sense of wonder and creativity

Sense of wonder and creativity: surprise yourself daily

One element of creativity that’s worth revisiting as often as possible is sense of wonder. This concept tends to be associated with childlike wonder, which makes sense. What else would come to mind when thinking about a person who’s constantly surprised by life?

James Clear puts it in precise words:

Children are joyful and treat each day as a miracle. (…) Each day, they hear a new word or listen to a new song or learn about a new animal. It’s their first time visiting that restaurant or jumping in that pool or riding that rollercoaster. The world is continually unfolding before them.

 

Clear also asks a couple of important questions: How can you introduce more surprise into your life as an adult? How can you renew your sense of wonder and creativity?

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Declutter your mind: creativity lies deep within you

Declutter your mind, and creativity will flourish.

Now, this may sound a bit confusing. When hearing the word “declutter”, you might immediately think of cleaning your house or work space. However, tidying and organizing also takes place in your head. This a more complex task to work on.

Yes, aesthetics is an important aspect to feel that you are in a healthy and pleasing environment. Therefore, if your space is uninspiring or doesn’t reflect “you”, then a redesign might be necessary.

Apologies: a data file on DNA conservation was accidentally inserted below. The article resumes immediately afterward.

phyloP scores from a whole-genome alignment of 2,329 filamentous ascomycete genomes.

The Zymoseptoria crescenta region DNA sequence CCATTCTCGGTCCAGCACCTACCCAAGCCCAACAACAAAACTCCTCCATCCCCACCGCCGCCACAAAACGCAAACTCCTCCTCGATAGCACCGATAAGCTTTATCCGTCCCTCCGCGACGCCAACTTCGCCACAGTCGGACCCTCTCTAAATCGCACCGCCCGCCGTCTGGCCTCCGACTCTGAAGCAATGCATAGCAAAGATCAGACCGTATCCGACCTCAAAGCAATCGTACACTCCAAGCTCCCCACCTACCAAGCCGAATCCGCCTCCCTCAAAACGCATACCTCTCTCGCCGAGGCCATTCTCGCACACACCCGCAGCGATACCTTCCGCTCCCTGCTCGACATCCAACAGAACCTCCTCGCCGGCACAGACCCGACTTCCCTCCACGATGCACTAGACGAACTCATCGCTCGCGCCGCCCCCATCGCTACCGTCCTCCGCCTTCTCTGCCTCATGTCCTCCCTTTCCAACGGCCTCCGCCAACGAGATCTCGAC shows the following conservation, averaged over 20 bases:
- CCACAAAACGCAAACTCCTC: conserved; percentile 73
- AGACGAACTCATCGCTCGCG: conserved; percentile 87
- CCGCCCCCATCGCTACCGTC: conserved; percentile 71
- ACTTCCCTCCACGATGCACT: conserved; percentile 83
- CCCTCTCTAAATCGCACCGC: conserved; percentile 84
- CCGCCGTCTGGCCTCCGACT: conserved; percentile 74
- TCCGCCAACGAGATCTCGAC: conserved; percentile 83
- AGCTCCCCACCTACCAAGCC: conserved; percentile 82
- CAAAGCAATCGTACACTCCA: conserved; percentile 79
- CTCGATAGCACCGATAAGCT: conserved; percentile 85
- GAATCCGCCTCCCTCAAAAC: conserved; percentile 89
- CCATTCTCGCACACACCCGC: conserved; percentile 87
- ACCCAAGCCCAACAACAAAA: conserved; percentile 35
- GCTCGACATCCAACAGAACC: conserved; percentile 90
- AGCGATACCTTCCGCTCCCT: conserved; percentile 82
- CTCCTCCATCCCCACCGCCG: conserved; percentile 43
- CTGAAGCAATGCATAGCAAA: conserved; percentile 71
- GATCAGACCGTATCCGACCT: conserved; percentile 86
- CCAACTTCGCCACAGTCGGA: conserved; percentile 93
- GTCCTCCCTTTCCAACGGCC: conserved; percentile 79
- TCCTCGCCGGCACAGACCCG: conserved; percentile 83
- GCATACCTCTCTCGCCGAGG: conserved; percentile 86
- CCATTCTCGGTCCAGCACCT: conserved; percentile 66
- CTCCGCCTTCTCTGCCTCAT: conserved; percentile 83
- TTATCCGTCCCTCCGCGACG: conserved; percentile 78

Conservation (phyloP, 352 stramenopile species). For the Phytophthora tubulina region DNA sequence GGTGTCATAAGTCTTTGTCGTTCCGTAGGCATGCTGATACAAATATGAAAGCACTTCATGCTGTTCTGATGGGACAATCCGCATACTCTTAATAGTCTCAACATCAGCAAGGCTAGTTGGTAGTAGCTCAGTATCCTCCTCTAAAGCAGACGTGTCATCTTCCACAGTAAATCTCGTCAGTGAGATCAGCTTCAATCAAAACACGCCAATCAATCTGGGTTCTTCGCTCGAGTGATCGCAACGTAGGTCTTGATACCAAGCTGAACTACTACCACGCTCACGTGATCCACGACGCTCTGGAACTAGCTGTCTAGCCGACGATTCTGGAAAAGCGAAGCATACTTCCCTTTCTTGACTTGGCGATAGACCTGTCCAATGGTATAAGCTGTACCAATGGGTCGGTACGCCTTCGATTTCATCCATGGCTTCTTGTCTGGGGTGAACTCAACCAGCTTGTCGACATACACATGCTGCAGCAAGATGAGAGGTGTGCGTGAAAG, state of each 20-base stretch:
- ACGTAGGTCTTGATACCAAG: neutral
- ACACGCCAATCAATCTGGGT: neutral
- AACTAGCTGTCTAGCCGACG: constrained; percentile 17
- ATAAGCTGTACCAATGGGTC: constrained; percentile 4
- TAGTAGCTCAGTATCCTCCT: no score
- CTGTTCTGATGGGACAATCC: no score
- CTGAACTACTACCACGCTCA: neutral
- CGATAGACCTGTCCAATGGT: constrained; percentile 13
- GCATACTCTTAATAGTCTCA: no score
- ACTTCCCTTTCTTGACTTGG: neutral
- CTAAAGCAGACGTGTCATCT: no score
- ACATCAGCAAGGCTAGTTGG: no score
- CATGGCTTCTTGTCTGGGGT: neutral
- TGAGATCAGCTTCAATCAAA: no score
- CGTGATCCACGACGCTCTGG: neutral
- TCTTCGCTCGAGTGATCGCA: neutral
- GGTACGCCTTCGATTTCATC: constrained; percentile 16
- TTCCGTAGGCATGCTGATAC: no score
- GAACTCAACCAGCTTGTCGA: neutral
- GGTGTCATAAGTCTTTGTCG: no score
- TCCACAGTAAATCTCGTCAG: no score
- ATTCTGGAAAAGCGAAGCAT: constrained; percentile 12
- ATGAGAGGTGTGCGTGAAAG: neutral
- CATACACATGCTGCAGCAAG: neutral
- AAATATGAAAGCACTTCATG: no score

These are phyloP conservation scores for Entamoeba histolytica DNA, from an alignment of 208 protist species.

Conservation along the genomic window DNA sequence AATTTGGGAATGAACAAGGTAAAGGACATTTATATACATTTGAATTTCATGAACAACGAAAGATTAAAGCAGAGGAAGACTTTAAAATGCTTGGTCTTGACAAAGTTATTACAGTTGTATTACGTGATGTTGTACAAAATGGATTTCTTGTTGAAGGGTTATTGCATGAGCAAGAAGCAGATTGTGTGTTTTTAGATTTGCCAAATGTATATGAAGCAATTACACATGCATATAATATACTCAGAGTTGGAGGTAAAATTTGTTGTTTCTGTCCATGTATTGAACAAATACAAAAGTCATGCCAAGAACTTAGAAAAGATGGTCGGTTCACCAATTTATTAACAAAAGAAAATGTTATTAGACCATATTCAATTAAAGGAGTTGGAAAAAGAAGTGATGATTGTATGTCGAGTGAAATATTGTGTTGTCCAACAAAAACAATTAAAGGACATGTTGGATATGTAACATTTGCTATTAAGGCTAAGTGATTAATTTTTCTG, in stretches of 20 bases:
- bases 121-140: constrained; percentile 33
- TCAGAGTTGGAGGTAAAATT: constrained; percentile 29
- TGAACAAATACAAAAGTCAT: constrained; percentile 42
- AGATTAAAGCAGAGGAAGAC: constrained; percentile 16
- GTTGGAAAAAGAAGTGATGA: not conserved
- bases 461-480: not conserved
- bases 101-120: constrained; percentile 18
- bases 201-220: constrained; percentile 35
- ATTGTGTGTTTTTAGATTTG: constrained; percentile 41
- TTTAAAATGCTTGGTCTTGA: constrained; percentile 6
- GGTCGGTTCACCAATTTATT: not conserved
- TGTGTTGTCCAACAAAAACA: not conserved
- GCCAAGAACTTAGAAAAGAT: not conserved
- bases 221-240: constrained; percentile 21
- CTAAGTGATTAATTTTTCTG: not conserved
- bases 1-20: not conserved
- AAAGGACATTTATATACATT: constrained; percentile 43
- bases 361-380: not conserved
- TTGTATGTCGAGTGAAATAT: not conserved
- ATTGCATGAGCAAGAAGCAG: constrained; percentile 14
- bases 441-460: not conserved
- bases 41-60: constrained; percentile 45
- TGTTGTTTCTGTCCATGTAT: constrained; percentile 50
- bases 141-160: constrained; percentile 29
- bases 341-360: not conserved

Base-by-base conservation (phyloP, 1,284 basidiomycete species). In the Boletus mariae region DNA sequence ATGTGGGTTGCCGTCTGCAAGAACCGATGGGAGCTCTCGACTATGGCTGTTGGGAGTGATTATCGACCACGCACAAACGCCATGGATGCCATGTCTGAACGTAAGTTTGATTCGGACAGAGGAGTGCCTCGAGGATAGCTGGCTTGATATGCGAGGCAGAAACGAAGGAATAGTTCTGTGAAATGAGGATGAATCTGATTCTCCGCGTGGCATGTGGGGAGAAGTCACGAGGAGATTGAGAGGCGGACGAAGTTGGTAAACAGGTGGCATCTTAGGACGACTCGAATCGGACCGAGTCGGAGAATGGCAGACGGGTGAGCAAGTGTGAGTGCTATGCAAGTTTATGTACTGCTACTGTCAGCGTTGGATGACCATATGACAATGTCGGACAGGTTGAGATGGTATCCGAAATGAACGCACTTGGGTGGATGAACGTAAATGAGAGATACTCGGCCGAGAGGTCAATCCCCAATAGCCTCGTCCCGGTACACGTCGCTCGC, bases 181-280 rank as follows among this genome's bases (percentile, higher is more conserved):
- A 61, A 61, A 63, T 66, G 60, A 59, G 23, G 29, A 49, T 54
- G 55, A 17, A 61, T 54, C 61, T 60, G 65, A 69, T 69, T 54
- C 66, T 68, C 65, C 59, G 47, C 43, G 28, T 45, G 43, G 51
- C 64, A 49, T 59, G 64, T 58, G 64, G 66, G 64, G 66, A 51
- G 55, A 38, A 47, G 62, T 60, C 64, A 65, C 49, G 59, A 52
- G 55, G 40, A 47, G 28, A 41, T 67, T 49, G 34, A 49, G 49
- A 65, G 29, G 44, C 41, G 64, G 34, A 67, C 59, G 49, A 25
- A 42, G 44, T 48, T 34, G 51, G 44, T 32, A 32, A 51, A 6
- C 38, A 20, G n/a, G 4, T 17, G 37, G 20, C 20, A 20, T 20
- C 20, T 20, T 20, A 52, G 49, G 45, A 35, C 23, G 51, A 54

To declutter your mind, though, actions have to go deeper. It takes time, energy, and willingness to dismantle barriers that inhibit creative expression.

Let’s go through a couple of key points.

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Creativity and inhibitions: a deadly combination

When thinking about creativity and inhibitions, a couple of questions come to mind:

What blocks creativity? Why is it that, at times, we feel that we can’t use our full creative potential?

We are going through some difficult times in all aspects of our lives. Creativity is one key factor that can help us figure out our next steps in what we’re trying to solve. However, if we’re mentally blocked, it’s going to be challenging to move forward.

I recently came across an article on the top 10 common factors that inhibit creativity. This is an eye-opening read, and it caused such impact on me that I decided to expand on three of them:

  • Laziness